Given Iraq’s current political instability, Sunni support for radical paramilitaries, not least ISIS, is likely to persist since Shi’a political dominance will remain. The Shi’a maintain an overall electoral majority, at the perceived expense of the Sunni minority, despite the current internal Shi’a community upheavals and violence.

Meanwhile, Islamist groups are maintaining and even increasing their influence right across the Sahel as well as along the East African coast from Somalia down to Mozambique.

In Mali, the French nine-year 'Barkane' military operation to counter the ISIS affiliate, ISIL, and other Islamist militias, has ended without success, with France finally withdrawing all its troops last month. The Malian government is funding further operations with support from Wagner mercenaries, a Russian paramilitary group widely believed to be linked to the state.

In the past six months, there have been many civilian deaths in Mali, with external commentators deeply critical of the Malian army and the Wagner forces. So far, the intensive counter-insurgency operations in Mali and across the wider Sahel have done little or nothing to curb the power of the Islamists, while in Somalia a recent Islamist attack on the Hayat Hotel in Mogadishu left at least 21 dead and many more injured. The attack was claimed by al-Shabab, a powerful Islamist group with links to Al Qaeda.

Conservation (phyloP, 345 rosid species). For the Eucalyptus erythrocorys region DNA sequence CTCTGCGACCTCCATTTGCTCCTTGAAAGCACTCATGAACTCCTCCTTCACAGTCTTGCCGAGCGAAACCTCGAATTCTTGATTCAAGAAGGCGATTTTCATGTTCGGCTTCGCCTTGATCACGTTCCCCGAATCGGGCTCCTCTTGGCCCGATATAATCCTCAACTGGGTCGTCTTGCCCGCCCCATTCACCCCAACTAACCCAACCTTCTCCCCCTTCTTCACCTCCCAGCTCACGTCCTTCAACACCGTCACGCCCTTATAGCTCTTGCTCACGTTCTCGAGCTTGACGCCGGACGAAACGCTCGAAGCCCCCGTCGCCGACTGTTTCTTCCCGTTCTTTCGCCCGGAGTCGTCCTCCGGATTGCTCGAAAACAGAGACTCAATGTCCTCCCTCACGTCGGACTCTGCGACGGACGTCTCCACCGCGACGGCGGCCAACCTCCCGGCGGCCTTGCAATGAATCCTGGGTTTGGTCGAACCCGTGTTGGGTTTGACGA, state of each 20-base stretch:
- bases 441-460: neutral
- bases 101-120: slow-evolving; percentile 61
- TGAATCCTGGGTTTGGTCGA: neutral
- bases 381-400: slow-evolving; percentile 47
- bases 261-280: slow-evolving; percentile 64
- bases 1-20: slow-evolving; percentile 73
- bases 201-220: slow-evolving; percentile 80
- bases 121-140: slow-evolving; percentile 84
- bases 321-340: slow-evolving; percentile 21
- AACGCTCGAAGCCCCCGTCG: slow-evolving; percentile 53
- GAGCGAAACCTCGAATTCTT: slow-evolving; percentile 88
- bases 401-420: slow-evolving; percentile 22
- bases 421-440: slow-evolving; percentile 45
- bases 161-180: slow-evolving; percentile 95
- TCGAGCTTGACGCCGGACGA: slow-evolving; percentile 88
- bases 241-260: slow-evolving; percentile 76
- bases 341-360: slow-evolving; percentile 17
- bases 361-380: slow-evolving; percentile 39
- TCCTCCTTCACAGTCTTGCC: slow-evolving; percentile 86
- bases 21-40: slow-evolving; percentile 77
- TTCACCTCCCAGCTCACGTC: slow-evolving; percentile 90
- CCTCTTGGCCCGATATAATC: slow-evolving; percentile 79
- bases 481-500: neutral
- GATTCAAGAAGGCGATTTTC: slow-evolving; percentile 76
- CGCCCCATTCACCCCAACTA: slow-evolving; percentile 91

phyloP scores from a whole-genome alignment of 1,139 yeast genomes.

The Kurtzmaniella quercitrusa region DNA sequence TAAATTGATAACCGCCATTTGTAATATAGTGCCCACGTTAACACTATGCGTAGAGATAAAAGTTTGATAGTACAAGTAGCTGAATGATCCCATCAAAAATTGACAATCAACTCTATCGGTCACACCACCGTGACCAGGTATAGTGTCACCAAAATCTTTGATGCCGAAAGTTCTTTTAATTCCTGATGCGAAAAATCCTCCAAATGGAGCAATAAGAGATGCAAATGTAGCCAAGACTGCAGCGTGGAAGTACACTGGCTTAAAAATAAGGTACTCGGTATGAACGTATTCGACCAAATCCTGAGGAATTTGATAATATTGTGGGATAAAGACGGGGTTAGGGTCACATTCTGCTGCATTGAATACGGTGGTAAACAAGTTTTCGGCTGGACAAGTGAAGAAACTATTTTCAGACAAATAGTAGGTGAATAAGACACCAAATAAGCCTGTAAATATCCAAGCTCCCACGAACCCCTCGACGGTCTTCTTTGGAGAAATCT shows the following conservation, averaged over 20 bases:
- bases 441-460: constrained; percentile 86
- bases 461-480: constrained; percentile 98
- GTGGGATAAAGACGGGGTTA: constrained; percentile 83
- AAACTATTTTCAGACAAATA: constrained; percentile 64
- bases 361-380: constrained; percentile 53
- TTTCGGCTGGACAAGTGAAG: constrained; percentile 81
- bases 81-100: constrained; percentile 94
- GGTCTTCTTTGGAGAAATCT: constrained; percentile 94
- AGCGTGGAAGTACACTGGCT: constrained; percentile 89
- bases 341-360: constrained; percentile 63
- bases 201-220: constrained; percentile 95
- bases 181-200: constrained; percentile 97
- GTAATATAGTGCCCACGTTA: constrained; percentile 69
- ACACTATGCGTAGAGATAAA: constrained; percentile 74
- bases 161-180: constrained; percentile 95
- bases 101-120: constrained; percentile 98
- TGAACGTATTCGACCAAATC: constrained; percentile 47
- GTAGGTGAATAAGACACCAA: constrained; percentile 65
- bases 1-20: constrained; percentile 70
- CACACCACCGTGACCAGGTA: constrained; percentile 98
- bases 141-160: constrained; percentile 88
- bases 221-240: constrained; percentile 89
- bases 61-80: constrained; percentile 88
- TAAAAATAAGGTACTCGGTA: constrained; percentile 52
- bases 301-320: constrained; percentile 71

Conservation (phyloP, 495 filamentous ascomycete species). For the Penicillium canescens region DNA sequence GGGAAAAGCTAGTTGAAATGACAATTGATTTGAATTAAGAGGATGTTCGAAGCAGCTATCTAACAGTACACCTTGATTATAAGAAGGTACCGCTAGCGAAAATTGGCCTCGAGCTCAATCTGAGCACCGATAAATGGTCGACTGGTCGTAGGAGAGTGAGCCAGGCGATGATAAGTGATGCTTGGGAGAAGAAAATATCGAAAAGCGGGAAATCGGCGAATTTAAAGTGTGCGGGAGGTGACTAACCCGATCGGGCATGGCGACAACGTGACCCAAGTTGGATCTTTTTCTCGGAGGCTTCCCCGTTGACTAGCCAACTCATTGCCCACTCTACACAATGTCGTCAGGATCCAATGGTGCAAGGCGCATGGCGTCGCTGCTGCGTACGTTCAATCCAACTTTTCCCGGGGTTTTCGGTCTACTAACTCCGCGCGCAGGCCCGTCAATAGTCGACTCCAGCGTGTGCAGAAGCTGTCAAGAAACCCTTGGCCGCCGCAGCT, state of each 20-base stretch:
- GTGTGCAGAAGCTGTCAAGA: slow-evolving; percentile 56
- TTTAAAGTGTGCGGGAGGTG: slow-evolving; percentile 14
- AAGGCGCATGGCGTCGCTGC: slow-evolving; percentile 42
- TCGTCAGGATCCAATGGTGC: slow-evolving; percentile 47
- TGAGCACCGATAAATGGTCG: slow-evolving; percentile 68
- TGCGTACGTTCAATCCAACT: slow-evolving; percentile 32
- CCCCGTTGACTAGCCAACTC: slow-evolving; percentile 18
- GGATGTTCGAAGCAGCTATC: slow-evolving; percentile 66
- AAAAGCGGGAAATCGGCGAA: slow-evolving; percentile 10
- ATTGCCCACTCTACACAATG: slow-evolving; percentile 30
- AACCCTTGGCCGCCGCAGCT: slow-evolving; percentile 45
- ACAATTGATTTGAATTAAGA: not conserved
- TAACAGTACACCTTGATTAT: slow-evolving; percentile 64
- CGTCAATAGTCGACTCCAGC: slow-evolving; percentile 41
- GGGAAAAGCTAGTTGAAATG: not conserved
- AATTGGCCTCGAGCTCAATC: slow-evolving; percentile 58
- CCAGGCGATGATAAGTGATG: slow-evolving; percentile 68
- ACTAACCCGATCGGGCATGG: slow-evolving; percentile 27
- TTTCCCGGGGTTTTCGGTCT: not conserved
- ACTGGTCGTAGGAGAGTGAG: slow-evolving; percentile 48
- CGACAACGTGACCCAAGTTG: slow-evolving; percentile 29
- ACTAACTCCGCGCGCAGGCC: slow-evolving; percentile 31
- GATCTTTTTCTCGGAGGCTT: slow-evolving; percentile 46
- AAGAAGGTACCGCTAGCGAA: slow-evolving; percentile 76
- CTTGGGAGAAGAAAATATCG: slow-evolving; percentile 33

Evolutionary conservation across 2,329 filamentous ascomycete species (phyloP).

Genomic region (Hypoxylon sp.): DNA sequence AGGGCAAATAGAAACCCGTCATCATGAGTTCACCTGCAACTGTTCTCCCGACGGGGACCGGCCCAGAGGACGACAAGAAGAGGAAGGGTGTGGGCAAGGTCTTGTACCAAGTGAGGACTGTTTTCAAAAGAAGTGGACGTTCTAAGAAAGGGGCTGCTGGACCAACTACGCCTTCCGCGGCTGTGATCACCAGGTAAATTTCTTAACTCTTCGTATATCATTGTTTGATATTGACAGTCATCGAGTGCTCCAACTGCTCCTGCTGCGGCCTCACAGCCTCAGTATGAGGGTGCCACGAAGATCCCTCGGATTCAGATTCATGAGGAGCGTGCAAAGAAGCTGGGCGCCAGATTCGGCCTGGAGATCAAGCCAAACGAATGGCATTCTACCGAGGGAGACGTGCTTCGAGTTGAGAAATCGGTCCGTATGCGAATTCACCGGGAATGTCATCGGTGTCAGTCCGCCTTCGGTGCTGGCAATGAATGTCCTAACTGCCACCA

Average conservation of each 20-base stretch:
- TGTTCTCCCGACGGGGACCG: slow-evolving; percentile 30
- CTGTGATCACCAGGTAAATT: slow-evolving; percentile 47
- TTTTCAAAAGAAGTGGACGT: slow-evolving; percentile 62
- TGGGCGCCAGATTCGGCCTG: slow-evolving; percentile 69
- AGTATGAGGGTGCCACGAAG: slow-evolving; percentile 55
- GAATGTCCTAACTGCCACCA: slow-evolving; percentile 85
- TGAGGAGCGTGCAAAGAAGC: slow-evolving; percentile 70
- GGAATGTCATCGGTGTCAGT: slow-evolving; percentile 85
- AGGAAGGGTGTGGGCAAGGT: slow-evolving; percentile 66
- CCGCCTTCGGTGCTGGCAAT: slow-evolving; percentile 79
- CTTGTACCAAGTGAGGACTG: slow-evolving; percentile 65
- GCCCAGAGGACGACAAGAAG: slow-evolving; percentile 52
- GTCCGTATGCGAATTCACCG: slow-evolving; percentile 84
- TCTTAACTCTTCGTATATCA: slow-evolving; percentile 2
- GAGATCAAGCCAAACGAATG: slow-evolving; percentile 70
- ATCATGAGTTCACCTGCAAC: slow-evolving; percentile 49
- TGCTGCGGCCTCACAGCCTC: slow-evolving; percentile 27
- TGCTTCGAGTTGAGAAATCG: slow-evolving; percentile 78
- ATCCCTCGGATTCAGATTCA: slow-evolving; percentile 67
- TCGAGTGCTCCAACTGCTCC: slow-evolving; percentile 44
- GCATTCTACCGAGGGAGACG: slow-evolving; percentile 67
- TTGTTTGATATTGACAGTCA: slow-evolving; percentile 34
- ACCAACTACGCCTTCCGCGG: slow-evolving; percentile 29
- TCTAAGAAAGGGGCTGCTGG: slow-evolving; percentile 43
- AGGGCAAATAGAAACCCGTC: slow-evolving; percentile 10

Over 1,000km to the south, in the fossil-carbon-rich Cabo Delgado Province of northern Mozambique, there has been a two-month upsurge in Islamist paramilitary activity loosely linked to ISIS that has crippled security for millions and directly displaced 80,000 people.

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Prior to this, and despite military aid from nearby states over the past year, a previous claim by the commander-general of Mozambique’s national police that “the war against terrorism is almost at an end” has turned out to be false, as have claims that the insurgency is down to external actors.

While ISIS-linked groups may have had some influence, an independent peace-building group in Mozambique, FOMICRES, concluded that: “The truth is that the conflict has internal origins due to bad governance and a poor relationship between the state and the local population. As long as the government ignores this fact, the attacks will not stop.”

The Associated Press reported that while Mozambique’s army and allied foreign troops had managed to drive insurgents from Cabo Delgado’s towns into the forests, “this has effectively put rural civilians on the front line. Since June, the insurgency has been characterized by relentless hit-and-run assaults on undefended villages, forcing the military and police off-balance as they rush to respond from one incident to the next”.

Recent developments in Mali, Mozambique and Somalia all give the lie to the belief that ISIS, Al Qaeda and other paramilitary groups are little more than ghosts from the past. Instead, they are examples of a trend that shows no sign of ending but has been hidden across the Western world, first by the impact of the pandemic and now by the Ukraine war.

That war is itself damaging economies right across the Global South, leading to greater socioeconomic marginalisation and more young men available to be recruited into extreme paramilitary groups. It is a part of the global security predicament that is now being repeatedly ignored.